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Crewel

Page 7

   


The motocarriage is longer than any of the motopacts I’ve seen in Romen. I’ve seen ones like this on the Stream. Motopacts are daily cars to drive into the metro, but motocarriages like this have chauffeurs. I fix my eyes on it; I only have to make it that far and then this public charade will be over. An officer ushers me to the rear side door and helps me in. As the door shuts me safely away from the cheering crowd, I scowl.
‘That’s much more attractive,’ Cormac mutters as he slides in next to me. ‘At least you’re the last retrieval.’
‘Had a long day?’ I ask harshly.
‘No, but I can’t imagine dragging your deadweight around much longer,’ he snaps back as he pours himself a glass of amber liquid. He doesn’t bother to offer me any.
I lapse into silence. Deadweight. The image of the body bag lying casually on my dining-room floor floats into my head and hot tears prick my eyes, threatening to spill over.
I stare out of the window so he won’t see me cry. The glass is tinted and the crowd can no longer watch us, but they’re still milling around. Neighbours talk animatedly, pointing to our house. Several heads incline, relaying the news to people far away on their complants. We haven’t had a retrieval in Romen in ten years. Tomorrow I’ll be on Romen’s morning Stream. I wonder what they’ll say about my parents. My sister.
Cormac is downing the last drops of his cocktail when his head cocks to the side to take a call. ‘Here,’ he grunts. He’s quiet but soon indifference turns to mild annoyance.
‘Clean it,’ he says. ‘No, clean all of it.’
His head shifts back down, disconnecting from the call, and he looks at me. ‘Lucky girl.’
I shrug, not willing to betray my feelings at the moment. I’m not sure what cleaning is, and from the way he growled the order, I’m not sure I want to know.
‘Oh, you have no idea,’ he says. ‘How’s your leg?’
I glance down to the gashes the claw left and find they’re gone.
‘Fine, I guess.’ I try to keep the surprise out of my voice but can’t.
‘Renewal patch,’ he informs me. ‘One of the many perks you’ll have as a Spinster.’
I don’t respond, and he returns to the crystal bottle for another drink. My eyes wander back to the window. We’re nearly out of Romen, and it’s hard to believe I’ll never come back here. The view grows hazy and my eyelids droop; the drugs they administered earlier are making me sleepy. But right before my eyes close, the street disappears behind us, shimmering and fading into nothing.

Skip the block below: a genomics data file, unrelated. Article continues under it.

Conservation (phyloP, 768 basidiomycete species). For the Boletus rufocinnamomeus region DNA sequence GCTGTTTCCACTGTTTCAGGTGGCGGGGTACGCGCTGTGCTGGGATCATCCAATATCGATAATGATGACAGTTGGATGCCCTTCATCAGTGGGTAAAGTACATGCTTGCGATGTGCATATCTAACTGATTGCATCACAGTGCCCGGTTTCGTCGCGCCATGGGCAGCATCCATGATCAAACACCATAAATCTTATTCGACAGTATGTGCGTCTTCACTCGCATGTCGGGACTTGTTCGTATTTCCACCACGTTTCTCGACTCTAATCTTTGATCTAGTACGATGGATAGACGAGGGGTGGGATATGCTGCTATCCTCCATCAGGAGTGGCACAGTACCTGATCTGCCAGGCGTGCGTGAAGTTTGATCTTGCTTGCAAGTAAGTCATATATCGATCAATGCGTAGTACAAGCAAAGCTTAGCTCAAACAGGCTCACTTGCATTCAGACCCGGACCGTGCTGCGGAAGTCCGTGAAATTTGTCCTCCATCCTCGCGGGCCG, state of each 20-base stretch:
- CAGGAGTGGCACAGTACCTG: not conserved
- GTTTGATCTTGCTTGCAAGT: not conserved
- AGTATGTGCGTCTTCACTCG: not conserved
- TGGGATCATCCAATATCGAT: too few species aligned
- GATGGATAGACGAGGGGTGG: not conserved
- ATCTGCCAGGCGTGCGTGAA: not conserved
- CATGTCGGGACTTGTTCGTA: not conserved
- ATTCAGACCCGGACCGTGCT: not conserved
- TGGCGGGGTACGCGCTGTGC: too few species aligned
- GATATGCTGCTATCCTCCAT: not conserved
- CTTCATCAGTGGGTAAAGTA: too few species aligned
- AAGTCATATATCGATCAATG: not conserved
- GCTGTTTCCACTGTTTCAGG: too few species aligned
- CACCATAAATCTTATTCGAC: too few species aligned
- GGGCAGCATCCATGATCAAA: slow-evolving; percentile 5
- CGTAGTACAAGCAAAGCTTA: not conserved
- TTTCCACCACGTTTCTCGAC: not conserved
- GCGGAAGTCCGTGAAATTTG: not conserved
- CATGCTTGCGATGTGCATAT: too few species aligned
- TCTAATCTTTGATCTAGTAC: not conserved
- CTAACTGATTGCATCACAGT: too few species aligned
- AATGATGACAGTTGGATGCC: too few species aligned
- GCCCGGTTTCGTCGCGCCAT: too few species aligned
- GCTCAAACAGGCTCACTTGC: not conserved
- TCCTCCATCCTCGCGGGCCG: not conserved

An officer shakes me awake when we get to the Nilus Station and hands me a pair of shoes. Another escorts me to the toilet and stands guard. Afterwards, I’m taken to a small private powder room and given a simple white shift to change into. They take away everything I was wearing before. I dress as slowly as possible, trying to sift through the fog in my head.
I can’t put off going out into the station for long. The Nilus Station is situated in the capital of the Western Sector and it rebounds travellers to the other three capital cities in Arras. It’s also strictly policed. Only the most important businessmen can travel between the four sectors; someone like my dad wouldn’t qualify. I’ve never been out of Romen’s city limits before today. I should be excited, but all I feel is a dull twinge at the thought.
Cormac is lounging in a turquoise chair outside the powder room.
‘Ever been to a rebound station, Adelice?’ Cormac asks conversationally as he stands to greet me when I step back into the station lobby.
I shake my head. I’m not eager to act like we’re friends.
‘Didn’t think so. It’s pretty rare these days for some citizens to get border passes.’ He smiles, and for the first time I notice a crease in his flawless skin. By ‘some citizens’ he means women and service workers.
Cormac sets the pace, and I stroll with him along the periphery of the station. There’s a small booth offering shoe shines, a coat-check stand, and a little café. He gestures for me to follow him into the restaurant, and we’re led up to the second-floor mezzanine by a waiter. From here we can watch the travellers waiting for their rebound appointments in the great marble hall. Even though it’s busy, the sounds of travel – shoes clicking, complant conversations, rustling Bulletins – fill the space and bounce back across it. The roar of energy is nearly deafening.
‘Miss, I’ll need to see your privilege card,’ the waiter says, sneering at me.
I glance down at my simple dress and realise I don’t even have my citizen ID with me, but Cormac speaks before I can make excuses.
‘She’s my guest. Do you need to see my PC?’ It’s more a challenge than a question.
The waiter glances at him and the haughty smile evaporates. ‘Ambassador Patton, I apologise. I didn’t recognise you. I only saw the girl.’
Something about the way he says the girl makes me feel dirty.
‘No need to apologise. You don’t get many girls in here, I imagine.’ He laughs, and the waiter joins him.
‘We weren’t informed there would be a retrieval squad travelling through, or we would have been prepared,’ the young man assures him.
‘It was a last-minute retrieval, so the usual call-aheads weren’t possible.’
‘So she’s a...’ He eyes me admiringly.
‘She is an Eligible. Treat her as you would a Spinster.’ There’s an edge of warning to Cormac’s voice, and the young man nods solemnly.